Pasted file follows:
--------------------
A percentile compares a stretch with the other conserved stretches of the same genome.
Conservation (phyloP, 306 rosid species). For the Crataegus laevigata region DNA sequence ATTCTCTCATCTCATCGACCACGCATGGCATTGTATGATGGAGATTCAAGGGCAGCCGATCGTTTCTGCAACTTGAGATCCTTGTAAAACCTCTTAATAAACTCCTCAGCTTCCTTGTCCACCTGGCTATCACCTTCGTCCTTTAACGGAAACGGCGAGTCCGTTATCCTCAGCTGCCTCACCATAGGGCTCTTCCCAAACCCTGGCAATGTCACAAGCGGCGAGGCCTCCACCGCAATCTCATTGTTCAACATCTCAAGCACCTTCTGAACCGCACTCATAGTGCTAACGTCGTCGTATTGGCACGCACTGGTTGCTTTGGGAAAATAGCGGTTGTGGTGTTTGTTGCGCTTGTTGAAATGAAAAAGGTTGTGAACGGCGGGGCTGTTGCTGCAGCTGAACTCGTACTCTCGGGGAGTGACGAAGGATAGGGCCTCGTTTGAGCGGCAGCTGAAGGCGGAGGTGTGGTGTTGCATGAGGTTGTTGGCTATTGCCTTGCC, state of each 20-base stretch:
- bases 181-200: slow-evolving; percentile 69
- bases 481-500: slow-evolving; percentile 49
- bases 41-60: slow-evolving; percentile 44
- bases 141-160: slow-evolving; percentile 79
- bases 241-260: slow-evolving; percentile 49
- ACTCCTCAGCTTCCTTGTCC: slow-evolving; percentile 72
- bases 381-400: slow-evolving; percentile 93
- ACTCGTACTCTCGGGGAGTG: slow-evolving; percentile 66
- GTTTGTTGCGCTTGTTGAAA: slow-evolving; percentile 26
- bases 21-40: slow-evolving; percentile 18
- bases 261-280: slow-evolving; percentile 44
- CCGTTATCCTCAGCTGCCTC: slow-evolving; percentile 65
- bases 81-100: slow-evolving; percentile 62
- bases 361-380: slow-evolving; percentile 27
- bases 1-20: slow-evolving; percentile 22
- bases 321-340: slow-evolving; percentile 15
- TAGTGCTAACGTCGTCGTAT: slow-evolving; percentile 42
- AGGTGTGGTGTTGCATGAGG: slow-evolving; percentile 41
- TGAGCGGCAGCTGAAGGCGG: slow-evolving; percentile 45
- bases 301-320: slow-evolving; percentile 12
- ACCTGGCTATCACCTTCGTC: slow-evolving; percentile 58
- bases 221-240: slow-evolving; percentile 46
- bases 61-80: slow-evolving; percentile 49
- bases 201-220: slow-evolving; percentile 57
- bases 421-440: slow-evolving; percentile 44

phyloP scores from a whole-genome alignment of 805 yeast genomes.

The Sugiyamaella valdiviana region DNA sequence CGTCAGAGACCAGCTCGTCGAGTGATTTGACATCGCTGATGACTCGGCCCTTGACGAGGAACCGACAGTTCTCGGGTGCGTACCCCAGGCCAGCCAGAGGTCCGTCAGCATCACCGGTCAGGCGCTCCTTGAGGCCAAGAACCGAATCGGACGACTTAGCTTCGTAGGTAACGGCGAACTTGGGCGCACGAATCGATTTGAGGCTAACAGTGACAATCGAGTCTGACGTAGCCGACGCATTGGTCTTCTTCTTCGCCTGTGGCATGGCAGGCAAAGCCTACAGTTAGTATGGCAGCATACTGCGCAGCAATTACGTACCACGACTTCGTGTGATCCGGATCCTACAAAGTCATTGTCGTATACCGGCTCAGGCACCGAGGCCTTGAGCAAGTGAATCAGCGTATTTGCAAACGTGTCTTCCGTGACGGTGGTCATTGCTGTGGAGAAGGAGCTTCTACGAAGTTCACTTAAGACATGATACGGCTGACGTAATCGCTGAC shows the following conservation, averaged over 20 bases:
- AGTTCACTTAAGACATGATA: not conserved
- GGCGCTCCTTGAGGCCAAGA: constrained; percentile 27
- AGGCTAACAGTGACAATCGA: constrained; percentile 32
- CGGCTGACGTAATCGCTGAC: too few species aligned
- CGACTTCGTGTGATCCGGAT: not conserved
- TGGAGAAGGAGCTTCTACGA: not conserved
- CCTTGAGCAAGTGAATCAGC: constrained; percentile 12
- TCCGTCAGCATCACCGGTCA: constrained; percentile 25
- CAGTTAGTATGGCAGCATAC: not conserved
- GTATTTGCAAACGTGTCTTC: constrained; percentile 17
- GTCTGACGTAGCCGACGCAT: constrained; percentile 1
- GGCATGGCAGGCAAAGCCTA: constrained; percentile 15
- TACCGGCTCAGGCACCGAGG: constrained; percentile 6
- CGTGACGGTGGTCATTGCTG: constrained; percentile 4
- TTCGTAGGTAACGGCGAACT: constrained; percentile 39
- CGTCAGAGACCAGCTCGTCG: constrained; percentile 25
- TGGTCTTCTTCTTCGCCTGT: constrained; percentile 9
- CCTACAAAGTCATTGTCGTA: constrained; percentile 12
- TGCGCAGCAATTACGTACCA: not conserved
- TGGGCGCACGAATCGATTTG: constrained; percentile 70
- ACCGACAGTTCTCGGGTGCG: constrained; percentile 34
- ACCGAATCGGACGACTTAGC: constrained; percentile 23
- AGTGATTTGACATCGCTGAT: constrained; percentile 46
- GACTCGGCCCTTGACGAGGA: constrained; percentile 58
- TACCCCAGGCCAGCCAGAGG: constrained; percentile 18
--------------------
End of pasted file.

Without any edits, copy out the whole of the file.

A percentile compares a stretch with the other conserved stretches of the same genome.
Conservation (phyloP, 306 rosid species). For the Crataegus laevigata region DNA sequence ATTCTCTCATCTCATCGACCACGCATGGCATTGTATGATGGAGATTCAAGGGCAGCCGATCGTTTCTGCAACTTGAGATCCTTGTAAAACCTCTTAATAAACTCCTCAGCTTCCTTGTCCACCTGGCTATCACCTTCGTCCTTTAACGGAAACGGCGAGTCCGTTATCCTCAGCTGCCTCACCATAGGGCTCTTCCCAAACCCTGGCAATGTCACAAGCGGCGAGGCCTCCACCGCAATCTCATTGTTCAACATCTCAAGCACCTTCTGAACCGCACTCATAGTGCTAACGTCGTCGTATTGGCACGCACTGGTTGCTTTGGGAAAATAGCGGTTGTGGTGTTTGTTGCGCTTGTTGAAATGAAAAAGGTTGTGAACGGCGGGGCTGTTGCTGCAGCTGAACTCGTACTCTCGGGGAGTGACGAAGGATAGGGCCTCGTTTGAGCGGCAGCTGAAGGCGGAGGTGTGGTGTTGCATGAGGTTGTTGGCTATTGCCTTGCC, state of each 20-base stretch:
- bases 181-200: slow-evolving; percentile 69
- bases 481-500: slow-evolving; percentile 49
- bases 41-60: slow-evolving; percentile 44
- bases 141-160: slow-evolving; percentile 79
- bases 241-260: slow-evolving; percentile 49
- ACTCCTCAGCTTCCTTGTCC: slow-evolving; percentile 72
- bases 381-400: slow-evolving; percentile 93
- ACTCGTACTCTCGGGGAGTG: slow-evolving; percentile 66
- GTTTGTTGCGCTTGTTGAAA: slow-evolving; percentile 26
- bases 21-40: slow-evolving; percentile 18
- bases 261-280: slow-evolving; percentile 44
- CCGTTATCCTCAGCTGCCTC: slow-evolving; percentile 65
- bases 81-100: slow-evolving; percentile 62
- bases 361-380: slow-evolving; percentile 27
- bases 1-20: slow-evolving; percentile 22
- bases 321-340: slow-evolving; percentile 15
- TAGTGCTAACGTCGTCGTAT: slow-evolving; percentile 42
- AGGTGTGGTGTTGCATGAGG: slow-evolving; percentile 41
- TGAGCGGCAGCTGAAGGCGG: slow-evolving; percentile 45
- bases 301-320: slow-evolving; percentile 12
- ACCTGGCTATCACCTTCGTC: slow-evolving; percentile 58
- bases 221-240: slow-evolving; percentile 46
- bases 61-80: slow-evolving; percentile 49
- bases 201-220: slow-evolving; percentile 57
- bases 421-440: slow-evolving; percentile 44

phyloP scores from a whole-genome alignment of 805 yeast genomes.

The Sugiyamaella valdiviana region DNA sequence CGTCAGAGACCAGCTCGTCGAGTGATTTGACATCGCTGATGACTCGGCCCTTGACGAGGAACCGACAGTTCTCGGGTGCGTACCCCAGGCCAGCCAGAGGTCCGTCAGCATCACCGGTCAGGCGCTCCTTGAGGCCAAGAACCGAATCGGACGACTTAGCTTCGTAGGTAACGGCGAACTTGGGCGCACGAATCGATTTGAGGCTAACAGTGACAATCGAGTCTGACGTAGCCGACGCATTGGTCTTCTTCTTCGCCTGTGGCATGGCAGGCAAAGCCTACAGTTAGTATGGCAGCATACTGCGCAGCAATTACGTACCACGACTTCGTGTGATCCGGATCCTACAAAGTCATTGTCGTATACCGGCTCAGGCACCGAGGCCTTGAGCAAGTGAATCAGCGTATTTGCAAACGTGTCTTCCGTGACGGTGGTCATTGCTGTGGAGAAGGAGCTTCTACGAAGTTCACTTAAGACATGATACGGCTGACGTAATCGCTGAC shows the following conservation, averaged over 20 bases:
- AGTTCACTTAAGACATGATA: not conserved
- GGCGCTCCTTGAGGCCAAGA: constrained; percentile 27
- AGGCTAACAGTGACAATCGA: constrained; percentile 32
- CGGCTGACGTAATCGCTGAC: too few species aligned
- CGACTTCGTGTGATCCGGAT: not conserved
- TGGAGAAGGAGCTTCTACGA: not conserved
- CCTTGAGCAAGTGAATCAGC: constrained; percentile 12
- TCCGTCAGCATCACCGGTCA: constrained; percentile 25
- CAGTTAGTATGGCAGCATAC: not conserved
- GTATTTGCAAACGTGTCTTC: constrained; percentile 17
- GTCTGACGTAGCCGACGCAT: constrained; percentile 1
- GGCATGGCAGGCAAAGCCTA: constrained; percentile 15
- TACCGGCTCAGGCACCGAGG: constrained; percentile 6
- CGTGACGGTGGTCATTGCTG: constrained; percentile 4
- TTCGTAGGTAACGGCGAACT: constrained; percentile 39
- CGTCAGAGACCAGCTCGTCG: constrained; percentile 25
- TGGTCTTCTTCTTCGCCTGT: constrained; percentile 9
- CCTACAAAGTCATTGTCGTA: constrained; percentile 12
- TGCGCAGCAATTACGTACCA: not conserved
- TGGGCGCACGAATCGATTTG: constrained; percentile 70
- ACCGACAGTTCTCGGGTGCG: constrained; percentile 34
- ACCGAATCGGACGACTTAGC: constrained; percentile 23
- AGTGATTTGACATCGCTGAT: constrained; percentile 46
- GACTCGGCCCTTGACGAGGA: constrained; percentile 58
- TACCCCAGGCCAGCCAGAGG: constrained; percentile 18